Wednesday, May 4, 2016

How to Handle Students That Push Buttons

If you are reading this article right now, then you have a student, students, or even a class that knows how to push your buttons.  

Before you make for final decision to leave teaching altogether and embark in a career as a professional circus tightrope walker, read this article.  This article will provide helpful classroom tips that will help you make it through the rest of the year.

1.  Don't Take It Personal

This first tip might seem hard, but it is so true. Many students are well meaning.  After a long day, a pile of things to do, and deadlines, it might feel as though a student is targeting you directly.  By reminding yourself that it is not personal, it will be much easier to forget about a bad school encounter when you get home.

2.  Establish Relationships
Celebrating successes and having brief chitchats will let a student know that you are redirecting a behavior but have genuine care and concern about the student's school success.  At the beginning of the school year, I like to call parents just to introduce myself and let them know something good that I have observed.  Having students fill out a sheet that lists hobbies and interests also helps.  These conversations are great bridge builders.  If there is a problem later on, a parent and child will know that you come from a genuine place of concern.

3.  Have Check-Ins
Sidestepping bad behavior before it happens is helpful.  I use behavior plans with students that have repetitive disruptive behaviors.  A student can do a progress check every hour, in the mornings or afternoons or  just once a day.  This helps students become more self-aware.  This also make it easier to identify any triggers that lead to problematic behaviors such as transition times, lunch, etc.

4.  Celebrate Good Things
Point out the times when a student is following directions and celebrate it.  This is often very helpful.

Additional Resources

Thursday, April 7, 2016

Inference Playing Cards (Updated)

Many of you have already purchased my Inference Playing Cards.  Well, I have been in art overdrive and decided to add illustrations to this resource.  The newer version was recently uploaded.

Yes, you read correctly.  These are playing cards.  As students race to empty their hands of cards, they are actually reviewing inferences and reading strategies.  My students (even the reluctant ones) really have a fun time with these cards.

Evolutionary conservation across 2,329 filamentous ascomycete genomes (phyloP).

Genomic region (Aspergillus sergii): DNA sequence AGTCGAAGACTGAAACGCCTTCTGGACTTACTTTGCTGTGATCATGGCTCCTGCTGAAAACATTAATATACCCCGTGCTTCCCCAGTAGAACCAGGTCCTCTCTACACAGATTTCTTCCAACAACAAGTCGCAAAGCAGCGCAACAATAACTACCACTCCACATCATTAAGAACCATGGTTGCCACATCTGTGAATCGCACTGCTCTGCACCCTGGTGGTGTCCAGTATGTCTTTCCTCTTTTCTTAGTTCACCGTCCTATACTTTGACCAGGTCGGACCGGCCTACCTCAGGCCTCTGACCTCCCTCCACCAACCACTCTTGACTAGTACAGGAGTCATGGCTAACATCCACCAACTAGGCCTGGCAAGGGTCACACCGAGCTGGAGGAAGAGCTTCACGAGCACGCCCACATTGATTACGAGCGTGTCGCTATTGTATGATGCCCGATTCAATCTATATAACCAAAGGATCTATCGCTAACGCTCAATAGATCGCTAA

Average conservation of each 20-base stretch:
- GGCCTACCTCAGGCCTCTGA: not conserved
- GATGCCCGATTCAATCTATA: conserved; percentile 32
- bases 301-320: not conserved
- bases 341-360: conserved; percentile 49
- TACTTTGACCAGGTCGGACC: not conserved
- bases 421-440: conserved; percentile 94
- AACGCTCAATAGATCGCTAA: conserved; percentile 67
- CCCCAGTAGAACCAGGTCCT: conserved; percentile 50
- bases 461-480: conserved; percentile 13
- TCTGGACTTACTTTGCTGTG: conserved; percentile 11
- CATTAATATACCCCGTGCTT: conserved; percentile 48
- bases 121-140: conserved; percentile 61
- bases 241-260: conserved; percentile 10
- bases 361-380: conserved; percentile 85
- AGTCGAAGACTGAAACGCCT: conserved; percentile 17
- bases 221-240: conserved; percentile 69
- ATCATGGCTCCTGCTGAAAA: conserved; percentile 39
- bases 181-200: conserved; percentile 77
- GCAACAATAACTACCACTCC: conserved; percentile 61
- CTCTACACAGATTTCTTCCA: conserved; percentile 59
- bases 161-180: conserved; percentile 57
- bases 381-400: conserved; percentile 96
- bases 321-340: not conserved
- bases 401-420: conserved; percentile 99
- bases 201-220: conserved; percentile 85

It is fun to watch students really get into the game and build their game strategies as they learn how to infer.  This has been one of my best sellers.  To access this resource, click here.

Time to Turn Trash Into Treasures

With Earth Day just around the corner, I began thinking, "What sort of extraordinary things could I create from ordinary things which might otherwise be thrown away?"  Here is just one of my Trash to Treasure ideas.

Go to any Quick Trip or a store similar to that and ask if you could have some plastic cup lids, two for each child.  (Stores are usually happy to help out teachers.)  I like the sturdy 4" red ones.  Instead of placing a straw in the designated spot, place a brad to connect two of the lids.  These should be touching each other top to top or flat side to flat side.

After the lids are together, place a few stickers on the outside of the lids.  What do you have?  A card holder!  Just slide the game cards in between the two lids, and they will actually stay there!  These are great for little hands which have difficulty holding several cards, or for older hands which aren't functioning like they use to, or for disabled or crippled hands.  My grandchildren love them because they can now play Old Maid without dropping and showing everyone all of their cards.

Free Resource
Also, go to my store and download a free version of my resource entitled Trash to Treasure.  It is an eight page handout that features clever ideas, fun and engaging mini-lessons in addition to cute and easy-to-construct crafts made from recycled or common, everyday items. In this resource, discover how to take old, discarded materials and make them into new, useful, inexpensive products or tools for your classroom.

Do you have a Trash to Treasure idea?  Share it with us by leaving a comment.

Friday, March 18, 2016

Freebie Friday

Each week, we feature free teaching resources.  Stop by to see what is free this week.Click Here To Access Them

Sunday, March 13, 2016

Free Leveled Fiction Passage

Enjoy this free resource.  This free document is a sample of my leveled passage bundle. Save hours of planning time with leveled passages.  Click Here To Access It

Monday, March 7, 2016

St. Patrick's Day and Spring Task Cards

St. Patrick's Day and spring are both almost near.  These fiction and nonfiction task cards will help students learn more about both topics as they build comprehension skills.  

Fables, short stories, and nonfiction information are included.Click Here To Access Them.

Sunday, February 28, 2016

Create Color Overlays

Some students often lose their places when they read.  This simple classroom DIY can help.  

Whenever a student reads, he or she can use an overlay.  Keep a basket of them at your guided reading table.  Sometimes, I hand them to a student to keep at a desk.

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